Having been married since October, I've been thinking about all the things you hear about the first year of marriage – and mind you, I did not really think of these things before. My wife and I have been together for almost nine years and we've lived together for seven, so I didn't anticipate any changes. I thought all those horror stories and cliches you hear were reserved for newer couples who hadn't lived together as long, or at all. Yeah, no. Whether you could be a contender for “Marriage at First Sight” or if you're just getting married after a long partnership, the newlywed year is a clustermug. If you use your first year together to adjust and reacquaint yourselves, however, it's also pretty amazing.
Even if you were perfectly in sync before tying the knot, things change afterward. Your struggles are unique to your marriage, but having them is universal. Existing issues don't automatically fix themselves just because you're married and new ones sometimes pop up, even between seemingly perfect couples. Don't expect marriage to be an easy fix and don't think every disagreement or argument means you made a mistake.
What I mean is, it pays to talk about even the most mundane topics. Being a newlywed isn't all about the honeymoon stage. You need to talk about your bills, your finances, your responsibilities, and yes, all of those realistic expectations as well. Nothing is too minor – seriously. Put together chore charts, decide what to do with your funds, create savings goals. These aren't the most exciting or glamorous parts of marriage, but they'll make things so much smoother.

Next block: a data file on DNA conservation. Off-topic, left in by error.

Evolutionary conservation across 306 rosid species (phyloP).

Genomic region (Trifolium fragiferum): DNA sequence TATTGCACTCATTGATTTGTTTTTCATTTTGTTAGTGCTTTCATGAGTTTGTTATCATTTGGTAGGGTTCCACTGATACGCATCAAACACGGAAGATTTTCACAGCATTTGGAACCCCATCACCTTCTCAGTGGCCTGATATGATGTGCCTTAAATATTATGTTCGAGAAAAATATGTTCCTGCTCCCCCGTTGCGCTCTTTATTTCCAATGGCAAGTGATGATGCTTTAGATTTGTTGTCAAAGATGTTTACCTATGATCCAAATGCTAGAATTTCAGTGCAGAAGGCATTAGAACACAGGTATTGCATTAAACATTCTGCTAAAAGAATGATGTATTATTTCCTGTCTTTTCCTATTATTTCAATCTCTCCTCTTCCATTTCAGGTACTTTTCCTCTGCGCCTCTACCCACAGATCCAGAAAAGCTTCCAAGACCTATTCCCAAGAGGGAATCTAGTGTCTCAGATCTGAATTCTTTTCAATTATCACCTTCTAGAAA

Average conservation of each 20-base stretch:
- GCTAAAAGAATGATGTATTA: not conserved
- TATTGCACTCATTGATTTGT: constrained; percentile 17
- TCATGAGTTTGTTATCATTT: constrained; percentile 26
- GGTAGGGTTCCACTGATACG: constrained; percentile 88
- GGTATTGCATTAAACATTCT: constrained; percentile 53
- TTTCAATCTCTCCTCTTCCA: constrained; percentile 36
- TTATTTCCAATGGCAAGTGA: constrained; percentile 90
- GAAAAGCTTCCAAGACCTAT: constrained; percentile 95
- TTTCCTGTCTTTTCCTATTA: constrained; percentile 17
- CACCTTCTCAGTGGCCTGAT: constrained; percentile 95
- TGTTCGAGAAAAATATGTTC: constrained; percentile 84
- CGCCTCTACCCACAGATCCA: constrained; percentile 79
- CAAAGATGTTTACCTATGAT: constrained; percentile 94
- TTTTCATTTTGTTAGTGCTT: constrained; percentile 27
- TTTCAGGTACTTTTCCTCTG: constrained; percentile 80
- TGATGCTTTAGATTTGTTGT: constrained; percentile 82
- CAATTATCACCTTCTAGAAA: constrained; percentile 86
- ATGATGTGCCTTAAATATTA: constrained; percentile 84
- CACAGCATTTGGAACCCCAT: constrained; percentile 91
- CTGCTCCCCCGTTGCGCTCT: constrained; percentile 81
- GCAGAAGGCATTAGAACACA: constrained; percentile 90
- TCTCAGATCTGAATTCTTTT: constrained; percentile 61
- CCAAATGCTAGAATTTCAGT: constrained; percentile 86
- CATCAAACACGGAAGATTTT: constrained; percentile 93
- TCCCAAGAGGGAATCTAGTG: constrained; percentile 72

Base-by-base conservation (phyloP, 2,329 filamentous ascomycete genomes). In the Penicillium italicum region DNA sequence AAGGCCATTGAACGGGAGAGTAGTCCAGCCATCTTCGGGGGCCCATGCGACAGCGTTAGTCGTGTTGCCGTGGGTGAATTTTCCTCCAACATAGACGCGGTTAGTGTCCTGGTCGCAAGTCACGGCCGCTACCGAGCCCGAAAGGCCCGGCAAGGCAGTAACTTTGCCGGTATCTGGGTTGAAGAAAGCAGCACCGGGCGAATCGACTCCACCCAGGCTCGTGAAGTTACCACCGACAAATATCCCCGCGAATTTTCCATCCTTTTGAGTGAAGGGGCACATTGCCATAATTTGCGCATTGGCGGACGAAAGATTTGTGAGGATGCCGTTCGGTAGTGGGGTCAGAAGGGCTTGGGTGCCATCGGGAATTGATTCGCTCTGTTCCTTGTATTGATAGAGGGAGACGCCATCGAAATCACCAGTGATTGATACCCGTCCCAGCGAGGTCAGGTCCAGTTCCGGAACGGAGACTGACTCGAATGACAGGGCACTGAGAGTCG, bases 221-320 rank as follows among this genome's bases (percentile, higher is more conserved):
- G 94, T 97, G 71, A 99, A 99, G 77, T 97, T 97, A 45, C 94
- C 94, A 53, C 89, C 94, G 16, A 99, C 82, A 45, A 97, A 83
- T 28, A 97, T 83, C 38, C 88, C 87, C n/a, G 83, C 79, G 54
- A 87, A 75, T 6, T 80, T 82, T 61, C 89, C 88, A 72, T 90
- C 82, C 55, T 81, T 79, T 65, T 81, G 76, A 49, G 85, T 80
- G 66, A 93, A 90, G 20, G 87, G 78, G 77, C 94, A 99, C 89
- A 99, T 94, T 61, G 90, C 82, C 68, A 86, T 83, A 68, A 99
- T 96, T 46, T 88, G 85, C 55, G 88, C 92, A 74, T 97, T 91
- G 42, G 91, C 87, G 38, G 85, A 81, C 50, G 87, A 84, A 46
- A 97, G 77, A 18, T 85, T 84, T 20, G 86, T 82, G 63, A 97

There may be times when your spouse just gets on your nerves. Perhaps this happened before you got married. Maybe it's a new annoyance. It might just be a passing snit or a product of your own bad mood. Whatever the case, you'll probably be tempted to snipe. Don't do it. It creates unnecessary drama. If the feeling persists, think about how you'd feel if your partner said whatever you're about to let loose.
I won't say every couple fights, but I'll venture that most do, and that's okay. No, knock-down, drag-out fights are not cool – you should never get physical with each other, and mental or emotional warfare is likewise off-limits. However, sometimes those snipes sneak out, or you argue about purchases made with the joint account, or you get snarky because you're both in horrible moods. It happens. Let it out. You have to relieve the pressure somehow. Just remember …
You have to fight fair. Don't throw any low blows, don't make things personal, and don't be spiteful. You can't just try to hurt your partner. If you need time to cool off, take it – and give it, too. Remember that some things are off-limits, making it equally important to know your spouse's boundaries.
Often “I'm sorry” is an even more meaningful phrase than “I love you.” Never let pride stand in the way of mending fences. For that matter, sometimes you have to swallow your pride and apologize even when you don't necessarily feel like you're wrong. Apologies should never be one-sided.